Japan, Seeking Revision of Report on Wartime Brothels, Is Rebuffed
After a long time of hesitation, NYT tries to rescue their wrong articles like the Asahi by labeling majority of Japanese politicians and journalists as "right-wing". Mr. Fackler is a nice guy who reads my blog. It is sorry that he has surrendered to NYT politics, but he is much more cautious than Onishi.
Calls by right-wing politicians and activists to challenge the women’s stories have increased sharply since August, when a major liberal newspaper, the Asahi Shimbun, printed a front-page retraction of several articles it published on the issue in the 1980s and 1990s. Those were based on the testimony of a former Japanese soldier, Seiji Yoshida, who said he had helped kidnap Korean women to work in the brothels.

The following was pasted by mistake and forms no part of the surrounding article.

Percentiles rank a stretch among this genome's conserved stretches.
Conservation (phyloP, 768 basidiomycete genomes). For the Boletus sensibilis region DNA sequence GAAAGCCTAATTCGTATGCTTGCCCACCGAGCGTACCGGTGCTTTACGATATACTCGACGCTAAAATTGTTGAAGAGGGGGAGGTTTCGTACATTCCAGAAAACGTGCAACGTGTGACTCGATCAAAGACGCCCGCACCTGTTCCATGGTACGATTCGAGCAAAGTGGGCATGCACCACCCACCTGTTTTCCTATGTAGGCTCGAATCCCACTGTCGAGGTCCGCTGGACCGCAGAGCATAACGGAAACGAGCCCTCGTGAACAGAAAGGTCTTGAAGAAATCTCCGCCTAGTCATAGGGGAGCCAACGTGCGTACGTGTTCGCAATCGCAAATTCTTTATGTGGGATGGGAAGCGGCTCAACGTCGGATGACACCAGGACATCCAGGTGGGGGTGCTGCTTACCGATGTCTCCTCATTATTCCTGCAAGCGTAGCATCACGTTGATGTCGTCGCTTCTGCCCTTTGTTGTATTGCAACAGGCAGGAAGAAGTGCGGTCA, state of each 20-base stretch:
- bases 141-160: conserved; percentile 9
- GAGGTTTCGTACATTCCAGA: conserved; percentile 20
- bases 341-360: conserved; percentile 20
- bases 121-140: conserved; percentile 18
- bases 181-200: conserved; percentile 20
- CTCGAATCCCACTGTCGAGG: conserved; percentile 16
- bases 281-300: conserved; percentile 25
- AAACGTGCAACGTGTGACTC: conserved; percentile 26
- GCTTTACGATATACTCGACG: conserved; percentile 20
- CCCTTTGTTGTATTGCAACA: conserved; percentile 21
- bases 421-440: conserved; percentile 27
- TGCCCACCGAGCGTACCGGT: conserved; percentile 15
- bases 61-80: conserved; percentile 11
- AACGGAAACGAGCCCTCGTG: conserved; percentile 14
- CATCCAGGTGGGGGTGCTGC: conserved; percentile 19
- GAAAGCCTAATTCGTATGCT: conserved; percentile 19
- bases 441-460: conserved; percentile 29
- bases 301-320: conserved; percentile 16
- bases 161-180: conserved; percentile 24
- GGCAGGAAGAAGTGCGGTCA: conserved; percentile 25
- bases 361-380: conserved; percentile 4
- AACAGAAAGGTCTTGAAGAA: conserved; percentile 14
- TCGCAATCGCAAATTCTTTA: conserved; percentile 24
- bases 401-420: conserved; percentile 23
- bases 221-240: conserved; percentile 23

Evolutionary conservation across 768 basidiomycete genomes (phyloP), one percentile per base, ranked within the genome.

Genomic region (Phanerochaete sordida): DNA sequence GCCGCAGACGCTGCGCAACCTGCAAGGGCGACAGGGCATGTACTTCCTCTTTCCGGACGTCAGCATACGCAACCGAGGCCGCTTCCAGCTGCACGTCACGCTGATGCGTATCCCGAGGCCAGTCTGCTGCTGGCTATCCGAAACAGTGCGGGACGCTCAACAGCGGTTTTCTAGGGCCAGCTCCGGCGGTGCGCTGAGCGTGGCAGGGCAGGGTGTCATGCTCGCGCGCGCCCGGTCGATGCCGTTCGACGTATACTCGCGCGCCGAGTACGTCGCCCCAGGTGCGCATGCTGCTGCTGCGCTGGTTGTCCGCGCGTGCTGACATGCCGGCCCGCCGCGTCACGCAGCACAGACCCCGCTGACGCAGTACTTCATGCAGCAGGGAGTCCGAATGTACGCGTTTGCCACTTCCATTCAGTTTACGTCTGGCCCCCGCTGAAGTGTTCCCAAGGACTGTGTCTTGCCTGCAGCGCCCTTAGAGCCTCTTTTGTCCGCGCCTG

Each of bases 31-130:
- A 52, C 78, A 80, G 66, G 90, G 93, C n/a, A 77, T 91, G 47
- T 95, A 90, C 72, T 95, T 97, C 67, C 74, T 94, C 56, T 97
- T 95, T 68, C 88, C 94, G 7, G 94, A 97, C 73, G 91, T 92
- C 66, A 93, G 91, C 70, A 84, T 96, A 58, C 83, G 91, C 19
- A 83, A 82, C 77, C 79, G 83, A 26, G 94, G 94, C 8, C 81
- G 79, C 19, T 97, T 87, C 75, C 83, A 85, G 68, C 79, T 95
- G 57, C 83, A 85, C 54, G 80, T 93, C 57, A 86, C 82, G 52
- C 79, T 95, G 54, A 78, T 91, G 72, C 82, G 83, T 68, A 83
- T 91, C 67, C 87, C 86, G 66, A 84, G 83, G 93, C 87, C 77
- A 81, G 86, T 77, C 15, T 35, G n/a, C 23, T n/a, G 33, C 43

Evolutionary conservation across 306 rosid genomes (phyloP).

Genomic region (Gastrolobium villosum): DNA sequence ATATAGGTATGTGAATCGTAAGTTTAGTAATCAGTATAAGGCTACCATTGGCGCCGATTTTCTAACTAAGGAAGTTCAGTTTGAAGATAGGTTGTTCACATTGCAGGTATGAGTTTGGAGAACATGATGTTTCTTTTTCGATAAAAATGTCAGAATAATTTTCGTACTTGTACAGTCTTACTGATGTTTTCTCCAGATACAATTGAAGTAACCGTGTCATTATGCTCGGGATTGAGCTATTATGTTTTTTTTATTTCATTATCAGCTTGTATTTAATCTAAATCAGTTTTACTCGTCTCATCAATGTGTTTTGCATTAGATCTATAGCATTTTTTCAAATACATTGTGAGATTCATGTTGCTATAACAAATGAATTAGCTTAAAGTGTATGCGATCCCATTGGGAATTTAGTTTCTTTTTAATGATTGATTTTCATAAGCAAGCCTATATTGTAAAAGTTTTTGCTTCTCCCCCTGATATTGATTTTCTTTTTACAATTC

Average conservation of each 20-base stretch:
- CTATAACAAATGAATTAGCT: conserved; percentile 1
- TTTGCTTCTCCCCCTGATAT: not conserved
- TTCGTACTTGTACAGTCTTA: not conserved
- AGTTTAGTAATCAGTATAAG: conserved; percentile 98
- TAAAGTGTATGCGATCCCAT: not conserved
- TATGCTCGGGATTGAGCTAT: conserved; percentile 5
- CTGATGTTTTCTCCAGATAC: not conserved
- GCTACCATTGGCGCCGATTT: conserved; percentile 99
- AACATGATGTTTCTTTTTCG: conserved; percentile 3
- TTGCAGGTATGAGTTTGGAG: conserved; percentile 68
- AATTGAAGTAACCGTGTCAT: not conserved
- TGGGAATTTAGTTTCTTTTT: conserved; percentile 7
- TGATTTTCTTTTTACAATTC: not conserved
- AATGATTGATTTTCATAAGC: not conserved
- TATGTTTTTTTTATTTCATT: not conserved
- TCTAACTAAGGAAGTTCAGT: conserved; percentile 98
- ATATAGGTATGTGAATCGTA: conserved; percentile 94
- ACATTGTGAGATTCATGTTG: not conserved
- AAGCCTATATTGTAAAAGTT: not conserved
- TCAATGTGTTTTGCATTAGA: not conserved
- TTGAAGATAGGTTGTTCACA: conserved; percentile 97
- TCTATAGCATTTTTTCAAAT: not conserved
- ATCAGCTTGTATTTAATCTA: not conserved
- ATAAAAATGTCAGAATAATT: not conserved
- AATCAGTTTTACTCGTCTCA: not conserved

Many mainstream Japanese scholars and most non-Japanese researchers reject those claims, saying Mr. Yoshida’s testimony was never a major piece of historical evidence that women were coerced. They cite other evidence, mainly the testimonies of many of the women, who in the 1990s broke decades of silence.
Based largely on those testimonies, scholars have concluded that tens of thousands of mostly Asian but also Dutch women worked in Japanese wartime brothels, many against their will. Japanese conservatives dispute that, calling the women’s testimony biased and unreliable, and pointing to a lack of documentary evidence to corroborate their accounts.